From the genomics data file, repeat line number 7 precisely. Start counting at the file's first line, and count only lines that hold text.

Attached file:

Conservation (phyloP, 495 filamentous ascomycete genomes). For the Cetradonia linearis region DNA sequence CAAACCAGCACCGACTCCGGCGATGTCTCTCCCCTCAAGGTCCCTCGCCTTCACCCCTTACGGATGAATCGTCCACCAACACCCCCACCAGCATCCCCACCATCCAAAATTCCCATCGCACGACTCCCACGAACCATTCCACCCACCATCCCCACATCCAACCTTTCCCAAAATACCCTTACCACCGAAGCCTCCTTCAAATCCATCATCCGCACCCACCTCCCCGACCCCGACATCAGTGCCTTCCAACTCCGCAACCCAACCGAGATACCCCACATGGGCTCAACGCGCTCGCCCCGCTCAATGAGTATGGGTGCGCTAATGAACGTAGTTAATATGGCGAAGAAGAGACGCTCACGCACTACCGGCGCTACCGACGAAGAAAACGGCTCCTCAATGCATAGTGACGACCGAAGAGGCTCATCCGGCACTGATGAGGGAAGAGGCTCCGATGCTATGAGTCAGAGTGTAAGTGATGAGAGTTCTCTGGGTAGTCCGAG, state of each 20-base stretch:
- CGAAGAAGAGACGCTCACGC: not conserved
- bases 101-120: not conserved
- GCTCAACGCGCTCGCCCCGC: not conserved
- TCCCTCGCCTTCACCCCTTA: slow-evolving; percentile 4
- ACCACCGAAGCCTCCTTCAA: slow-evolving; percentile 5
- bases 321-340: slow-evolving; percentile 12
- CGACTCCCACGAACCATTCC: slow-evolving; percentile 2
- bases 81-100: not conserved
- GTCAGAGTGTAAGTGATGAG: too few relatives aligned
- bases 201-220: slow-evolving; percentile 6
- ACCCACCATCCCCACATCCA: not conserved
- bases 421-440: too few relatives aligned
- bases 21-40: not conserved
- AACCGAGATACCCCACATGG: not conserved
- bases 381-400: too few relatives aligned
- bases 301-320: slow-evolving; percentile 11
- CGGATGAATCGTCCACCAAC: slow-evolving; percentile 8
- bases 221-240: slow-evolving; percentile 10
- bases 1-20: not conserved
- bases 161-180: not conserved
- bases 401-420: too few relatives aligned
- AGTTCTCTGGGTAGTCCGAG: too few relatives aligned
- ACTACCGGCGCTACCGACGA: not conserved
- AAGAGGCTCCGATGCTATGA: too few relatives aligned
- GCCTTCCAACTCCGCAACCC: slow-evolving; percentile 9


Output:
- bases 321-340: slow-evolving; percentile 12